Jasper Johns

Author: Carolyn Lanchner

Publisher: The Museum of Modern Art

ISBN: 9780870707681

Category: Art

Page: 48

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Text by Carolyn Lanchner.
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Jasper Johns

Author: Catherine Craft

Publisher: Parkstone International

ISBN: 1780429975

Category: Art

Page: 256

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At a time when the dominant mode of painting, Abstract Expressionism, emphasised expressive drama through bold brushwork and largely abstract compositions, Johns’ paintings of the American flag, targets, numbers and the alphabet demonstrated a decided departure from convention. Despite being painted with obvious care, they seemed emotionally reticent, cool and quiet, far from the emotional fireworks then fashionable. “It all began... with my painting a picture of an American flag. Using this design took care of a great deal for me because I didn’t have to design it. So I went on to similar things like the targets - things the mind already knows. That gave me room to work on other levels. For instance, I’ve always thought of painting as a surface; painting it in one color made this very clear. Then I decided that looking at a painting should not require a special kind of focus like going to church. A picture ought to be looked at the same way you look at a radiator.” Unlike most artists’ statements in New York during the 1950s, Johns’ remarks contained none of the familiar talk of doubt and angst, and his selection of subject matter appeared deliberate, thoughtful, and far removed from emotional attachments and desires. To younger artists, his art seemed not so much cold and unfeeling as clear-eyed and honest after the excesses of Abstract Expressionism. Furthermore, in selecting recognisable subjects, Johns seemed to reject prevailing abstract modes of painting, yet his subjects themselves - flags, targets, numbers - each possessed a vital characteristic of classic abstraction, namely, a flatness rendering them all but indistinguishable from the picture plane itself. This book underlines how Johns’s work made the polarity between abstraction and representation that had dominated debates about modern art for decades seem suddenly obsolete, opening up other ways of thinking about art’s relation to the world. It also tries to understand why, since his first exhibition at the Leo Castelli Gallery at the age of twenty-seven, he has remained one of the major artists of the contemporary artistic scene.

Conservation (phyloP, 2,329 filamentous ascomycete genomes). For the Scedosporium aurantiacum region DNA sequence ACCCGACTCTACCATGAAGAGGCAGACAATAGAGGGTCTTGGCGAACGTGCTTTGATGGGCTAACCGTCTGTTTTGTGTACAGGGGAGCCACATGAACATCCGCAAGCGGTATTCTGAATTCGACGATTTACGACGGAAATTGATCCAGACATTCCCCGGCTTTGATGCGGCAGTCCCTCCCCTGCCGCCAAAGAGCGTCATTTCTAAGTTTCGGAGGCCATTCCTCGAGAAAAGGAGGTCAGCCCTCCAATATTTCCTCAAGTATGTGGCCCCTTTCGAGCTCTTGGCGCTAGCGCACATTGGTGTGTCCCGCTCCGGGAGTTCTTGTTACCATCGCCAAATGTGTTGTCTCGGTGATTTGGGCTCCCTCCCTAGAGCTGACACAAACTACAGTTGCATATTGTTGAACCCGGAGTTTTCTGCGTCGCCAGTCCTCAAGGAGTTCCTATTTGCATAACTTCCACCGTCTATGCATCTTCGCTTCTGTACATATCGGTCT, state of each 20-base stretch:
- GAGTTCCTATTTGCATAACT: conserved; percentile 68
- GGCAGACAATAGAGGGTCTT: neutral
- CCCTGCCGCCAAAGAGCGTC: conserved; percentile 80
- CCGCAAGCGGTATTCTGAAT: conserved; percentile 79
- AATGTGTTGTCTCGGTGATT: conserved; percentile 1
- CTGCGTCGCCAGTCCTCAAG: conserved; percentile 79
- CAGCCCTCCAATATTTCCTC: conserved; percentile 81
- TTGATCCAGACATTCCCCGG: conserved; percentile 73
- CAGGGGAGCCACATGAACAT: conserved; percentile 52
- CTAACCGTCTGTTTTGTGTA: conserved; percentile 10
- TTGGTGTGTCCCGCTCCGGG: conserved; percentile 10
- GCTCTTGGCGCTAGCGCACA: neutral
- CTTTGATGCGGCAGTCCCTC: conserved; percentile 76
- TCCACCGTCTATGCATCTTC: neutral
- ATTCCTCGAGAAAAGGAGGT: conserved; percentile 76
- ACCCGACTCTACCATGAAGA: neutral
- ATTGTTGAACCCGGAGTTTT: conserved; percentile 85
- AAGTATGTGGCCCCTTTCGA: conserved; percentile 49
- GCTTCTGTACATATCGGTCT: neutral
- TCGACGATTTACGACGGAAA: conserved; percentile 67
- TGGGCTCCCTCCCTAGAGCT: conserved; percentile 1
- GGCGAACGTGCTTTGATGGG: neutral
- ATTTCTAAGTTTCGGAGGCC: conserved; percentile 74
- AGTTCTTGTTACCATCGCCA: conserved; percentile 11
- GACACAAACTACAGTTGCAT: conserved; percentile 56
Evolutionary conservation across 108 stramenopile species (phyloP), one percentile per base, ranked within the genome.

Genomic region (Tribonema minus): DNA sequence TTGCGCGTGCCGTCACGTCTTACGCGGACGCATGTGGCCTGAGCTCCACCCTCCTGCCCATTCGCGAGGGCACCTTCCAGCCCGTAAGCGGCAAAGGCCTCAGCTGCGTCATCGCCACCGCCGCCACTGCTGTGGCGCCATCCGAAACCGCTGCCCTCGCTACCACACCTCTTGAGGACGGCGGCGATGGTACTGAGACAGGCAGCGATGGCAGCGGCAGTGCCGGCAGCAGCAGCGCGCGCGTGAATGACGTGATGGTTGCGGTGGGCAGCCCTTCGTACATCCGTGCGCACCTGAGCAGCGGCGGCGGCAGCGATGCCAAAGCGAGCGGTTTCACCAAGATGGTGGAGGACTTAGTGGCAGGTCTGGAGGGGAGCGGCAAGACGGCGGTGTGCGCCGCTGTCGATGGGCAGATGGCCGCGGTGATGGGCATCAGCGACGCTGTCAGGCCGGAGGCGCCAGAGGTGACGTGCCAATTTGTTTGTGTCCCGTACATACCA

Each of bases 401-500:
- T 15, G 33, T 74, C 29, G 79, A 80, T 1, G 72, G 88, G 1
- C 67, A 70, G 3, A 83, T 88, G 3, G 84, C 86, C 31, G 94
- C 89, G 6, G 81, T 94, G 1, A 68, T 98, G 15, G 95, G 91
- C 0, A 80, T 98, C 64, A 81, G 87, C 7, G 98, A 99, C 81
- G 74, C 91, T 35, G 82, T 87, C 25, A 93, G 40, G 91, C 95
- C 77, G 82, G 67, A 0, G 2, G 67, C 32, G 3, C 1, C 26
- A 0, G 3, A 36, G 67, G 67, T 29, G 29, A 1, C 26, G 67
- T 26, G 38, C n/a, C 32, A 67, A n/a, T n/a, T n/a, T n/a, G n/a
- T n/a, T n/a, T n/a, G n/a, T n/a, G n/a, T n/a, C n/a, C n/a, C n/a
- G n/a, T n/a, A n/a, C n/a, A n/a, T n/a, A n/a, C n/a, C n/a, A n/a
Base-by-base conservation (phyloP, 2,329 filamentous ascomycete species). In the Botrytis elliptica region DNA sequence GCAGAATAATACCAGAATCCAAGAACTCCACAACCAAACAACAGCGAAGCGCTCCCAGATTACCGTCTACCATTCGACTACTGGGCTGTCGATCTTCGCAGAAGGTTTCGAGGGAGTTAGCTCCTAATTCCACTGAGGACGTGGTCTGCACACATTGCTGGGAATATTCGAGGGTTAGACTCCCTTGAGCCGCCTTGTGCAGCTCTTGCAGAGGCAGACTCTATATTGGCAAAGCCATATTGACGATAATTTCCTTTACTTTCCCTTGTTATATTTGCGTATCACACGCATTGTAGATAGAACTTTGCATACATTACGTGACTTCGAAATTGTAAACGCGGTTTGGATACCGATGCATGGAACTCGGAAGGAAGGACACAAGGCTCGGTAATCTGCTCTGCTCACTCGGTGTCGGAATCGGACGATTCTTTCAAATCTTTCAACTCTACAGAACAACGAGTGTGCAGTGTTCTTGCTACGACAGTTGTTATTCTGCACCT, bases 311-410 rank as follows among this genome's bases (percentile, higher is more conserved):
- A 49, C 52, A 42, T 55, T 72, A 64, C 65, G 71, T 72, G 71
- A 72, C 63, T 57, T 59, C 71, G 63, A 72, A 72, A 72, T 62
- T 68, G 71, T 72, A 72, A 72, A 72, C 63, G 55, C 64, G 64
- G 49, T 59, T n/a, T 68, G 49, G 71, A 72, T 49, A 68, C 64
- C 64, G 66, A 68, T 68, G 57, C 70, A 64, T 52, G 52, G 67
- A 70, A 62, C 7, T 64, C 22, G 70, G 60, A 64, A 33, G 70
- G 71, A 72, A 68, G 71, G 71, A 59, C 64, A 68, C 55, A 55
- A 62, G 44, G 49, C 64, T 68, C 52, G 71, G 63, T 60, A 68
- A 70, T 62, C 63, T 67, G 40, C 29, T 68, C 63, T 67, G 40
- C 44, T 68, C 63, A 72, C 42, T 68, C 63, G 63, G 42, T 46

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Jasper Johns

Author: Michael Crichton,Whitney Museum of American Art

Publisher: Harry N Abrams Inc

ISBN: N.A

Category: Art

Page: 296

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Pairing the talents of a leading American artist and the author of Jurassic Park, a collection of intellectual works featuring the artist's use of puns, optical illusion, and embedded images is accompanied by analytical text.
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Jasper Johns

Author: Richard Francis,Jasper Johns

Publisher: Abbeville Pr

ISBN: N.A

Category: Art

Page: 128

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This volume reproduces and comments upon the artist's early transformation of commonplace images into art and his more recent works of ready-made images and illusionistic painting
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Figuring Jasper Johns

Author: Fred Orton

Publisher: Reaktion Books

ISBN: 9780948462580

Category: Art

Page: 248